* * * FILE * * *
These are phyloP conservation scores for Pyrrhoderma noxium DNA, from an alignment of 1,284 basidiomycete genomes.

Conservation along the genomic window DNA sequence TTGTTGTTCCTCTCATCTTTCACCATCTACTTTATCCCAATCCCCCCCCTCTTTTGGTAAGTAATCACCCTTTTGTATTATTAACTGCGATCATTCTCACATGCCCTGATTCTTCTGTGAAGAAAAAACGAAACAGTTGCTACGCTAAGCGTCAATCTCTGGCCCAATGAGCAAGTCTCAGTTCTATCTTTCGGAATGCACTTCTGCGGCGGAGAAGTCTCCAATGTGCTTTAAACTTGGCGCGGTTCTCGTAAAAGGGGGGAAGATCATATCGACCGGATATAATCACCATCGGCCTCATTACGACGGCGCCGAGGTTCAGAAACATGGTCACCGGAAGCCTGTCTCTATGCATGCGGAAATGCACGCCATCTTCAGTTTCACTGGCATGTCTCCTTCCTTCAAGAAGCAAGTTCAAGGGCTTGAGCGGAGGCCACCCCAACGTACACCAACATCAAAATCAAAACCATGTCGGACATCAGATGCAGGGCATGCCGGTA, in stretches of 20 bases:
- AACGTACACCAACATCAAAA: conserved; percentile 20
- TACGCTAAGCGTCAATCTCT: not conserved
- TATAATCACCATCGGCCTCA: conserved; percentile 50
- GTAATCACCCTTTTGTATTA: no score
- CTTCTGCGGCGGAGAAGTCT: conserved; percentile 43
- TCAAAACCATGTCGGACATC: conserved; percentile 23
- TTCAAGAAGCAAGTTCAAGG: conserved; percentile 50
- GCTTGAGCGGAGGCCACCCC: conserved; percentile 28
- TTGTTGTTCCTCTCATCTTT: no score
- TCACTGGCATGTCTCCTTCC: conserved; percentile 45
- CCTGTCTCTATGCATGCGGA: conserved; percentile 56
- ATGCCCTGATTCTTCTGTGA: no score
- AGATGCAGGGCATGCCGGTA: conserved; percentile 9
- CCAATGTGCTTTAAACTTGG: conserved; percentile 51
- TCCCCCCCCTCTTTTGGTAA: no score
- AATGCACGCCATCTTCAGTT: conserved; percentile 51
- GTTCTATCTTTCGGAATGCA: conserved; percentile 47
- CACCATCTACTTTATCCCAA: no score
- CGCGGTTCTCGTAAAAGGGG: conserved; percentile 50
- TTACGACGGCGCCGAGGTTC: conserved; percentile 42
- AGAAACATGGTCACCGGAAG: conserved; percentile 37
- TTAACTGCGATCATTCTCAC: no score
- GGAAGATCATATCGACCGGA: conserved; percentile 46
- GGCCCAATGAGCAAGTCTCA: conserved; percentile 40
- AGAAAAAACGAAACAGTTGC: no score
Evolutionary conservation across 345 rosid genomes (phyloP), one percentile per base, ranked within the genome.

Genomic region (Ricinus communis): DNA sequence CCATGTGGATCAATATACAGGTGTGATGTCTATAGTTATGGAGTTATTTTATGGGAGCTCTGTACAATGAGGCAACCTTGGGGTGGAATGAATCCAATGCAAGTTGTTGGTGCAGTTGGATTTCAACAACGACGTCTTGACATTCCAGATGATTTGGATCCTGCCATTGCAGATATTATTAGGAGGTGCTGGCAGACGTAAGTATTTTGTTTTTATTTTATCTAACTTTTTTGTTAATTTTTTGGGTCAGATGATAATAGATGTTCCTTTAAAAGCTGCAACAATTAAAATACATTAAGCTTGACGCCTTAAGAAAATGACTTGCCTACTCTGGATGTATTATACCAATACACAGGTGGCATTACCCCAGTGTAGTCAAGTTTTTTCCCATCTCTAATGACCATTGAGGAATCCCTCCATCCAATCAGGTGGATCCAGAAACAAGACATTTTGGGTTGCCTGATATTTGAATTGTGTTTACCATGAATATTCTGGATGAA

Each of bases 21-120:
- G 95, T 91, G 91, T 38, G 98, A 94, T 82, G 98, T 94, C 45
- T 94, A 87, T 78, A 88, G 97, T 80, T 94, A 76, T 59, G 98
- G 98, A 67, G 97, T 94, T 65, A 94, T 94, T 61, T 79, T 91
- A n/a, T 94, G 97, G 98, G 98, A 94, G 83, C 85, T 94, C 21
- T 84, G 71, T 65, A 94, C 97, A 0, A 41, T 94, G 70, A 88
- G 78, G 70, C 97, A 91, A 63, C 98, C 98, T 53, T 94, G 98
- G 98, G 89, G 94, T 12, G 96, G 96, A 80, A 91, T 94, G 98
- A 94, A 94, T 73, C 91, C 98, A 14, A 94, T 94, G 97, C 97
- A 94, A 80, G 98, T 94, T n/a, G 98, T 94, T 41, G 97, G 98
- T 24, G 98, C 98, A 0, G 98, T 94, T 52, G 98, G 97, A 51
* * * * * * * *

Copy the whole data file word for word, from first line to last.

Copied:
These are phyloP conservation scores for Pyrrhoderma noxium DNA, from an alignment of 1,284 basidiomycete genomes.

Conservation along the genomic window DNA sequence TTGTTGTTCCTCTCATCTTTCACCATCTACTTTATCCCAATCCCCCCCCTCTTTTGGTAAGTAATCACCCTTTTGTATTATTAACTGCGATCATTCTCACATGCCCTGATTCTTCTGTGAAGAAAAAACGAAACAGTTGCTACGCTAAGCGTCAATCTCTGGCCCAATGAGCAAGTCTCAGTTCTATCTTTCGGAATGCACTTCTGCGGCGGAGAAGTCTCCAATGTGCTTTAAACTTGGCGCGGTTCTCGTAAAAGGGGGGAAGATCATATCGACCGGATATAATCACCATCGGCCTCATTACGACGGCGCCGAGGTTCAGAAACATGGTCACCGGAAGCCTGTCTCTATGCATGCGGAAATGCACGCCATCTTCAGTTTCACTGGCATGTCTCCTTCCTTCAAGAAGCAAGTTCAAGGGCTTGAGCGGAGGCCACCCCAACGTACACCAACATCAAAATCAAAACCATGTCGGACATCAGATGCAGGGCATGCCGGTA, in stretches of 20 bases:
- AACGTACACCAACATCAAAA: conserved; percentile 20
- TACGCTAAGCGTCAATCTCT: not conserved
- TATAATCACCATCGGCCTCA: conserved; percentile 50
- GTAATCACCCTTTTGTATTA: no score
- CTTCTGCGGCGGAGAAGTCT: conserved; percentile 43
- TCAAAACCATGTCGGACATC: conserved; percentile 23
- TTCAAGAAGCAAGTTCAAGG: conserved; percentile 50
- GCTTGAGCGGAGGCCACCCC: conserved; percentile 28
- TTGTTGTTCCTCTCATCTTT: no score
- TCACTGGCATGTCTCCTTCC: conserved; percentile 45
- CCTGTCTCTATGCATGCGGA: conserved; percentile 56
- ATGCCCTGATTCTTCTGTGA: no score
- AGATGCAGGGCATGCCGGTA: conserved; percentile 9
- CCAATGTGCTTTAAACTTGG: conserved; percentile 51
- TCCCCCCCCTCTTTTGGTAA: no score
- AATGCACGCCATCTTCAGTT: conserved; percentile 51
- GTTCTATCTTTCGGAATGCA: conserved; percentile 47
- CACCATCTACTTTATCCCAA: no score
- CGCGGTTCTCGTAAAAGGGG: conserved; percentile 50
- TTACGACGGCGCCGAGGTTC: conserved; percentile 42
- AGAAACATGGTCACCGGAAG: conserved; percentile 37
- TTAACTGCGATCATTCTCAC: no score
- GGAAGATCATATCGACCGGA: conserved; percentile 46
- GGCCCAATGAGCAAGTCTCA: conserved; percentile 40
- AGAAAAAACGAAACAGTTGC: no score
Evolutionary conservation across 345 rosid genomes (phyloP), one percentile per base, ranked within the genome.

Genomic region (Ricinus communis): DNA sequence CCATGTGGATCAATATACAGGTGTGATGTCTATAGTTATGGAGTTATTTTATGGGAGCTCTGTACAATGAGGCAACCTTGGGGTGGAATGAATCCAATGCAAGTTGTTGGTGCAGTTGGATTTCAACAACGACGTCTTGACATTCCAGATGATTTGGATCCTGCCATTGCAGATATTATTAGGAGGTGCTGGCAGACGTAAGTATTTTGTTTTTATTTTATCTAACTTTTTTGTTAATTTTTTGGGTCAGATGATAATAGATGTTCCTTTAAAAGCTGCAACAATTAAAATACATTAAGCTTGACGCCTTAAGAAAATGACTTGCCTACTCTGGATGTATTATACCAATACACAGGTGGCATTACCCCAGTGTAGTCAAGTTTTTTCCCATCTCTAATGACCATTGAGGAATCCCTCCATCCAATCAGGTGGATCCAGAAACAAGACATTTTGGGTTGCCTGATATTTGAATTGTGTTTACCATGAATATTCTGGATGAA

Each of bases 21-120:
- G 95, T 91, G 91, T 38, G 98, A 94, T 82, G 98, T 94, C 45
- T 94, A 87, T 78, A 88, G 97, T 80, T 94, A 76, T 59, G 98
- G 98, A 67, G 97, T 94, T 65, A 94, T 94, T 61, T 79, T 91
- A n/a, T 94, G 97, G 98, G 98, A 94, G 83, C 85, T 94, C 21
- T 84, G 71, T 65, A 94, C 97, A 0, A 41, T 94, G 70, A 88
- G 78, G 70, C 97, A 91, A 63, C 98, C 98, T 53, T 94, G 98
- G 98, G 89, G 94, T 12, G 96, G 96, A 80, A 91, T 94, G 98
- A 94, A 94, T 73, C 91, C 98, A 14, A 94, T 94, G 97, C 97
- A 94, A 80, G 98, T 94, T n/a, G 98, T 94, T 41, G 97, G 98
- T 24, G 98, C 98, A 0, G 98, T 94, T 52, G 98, G 97, A 51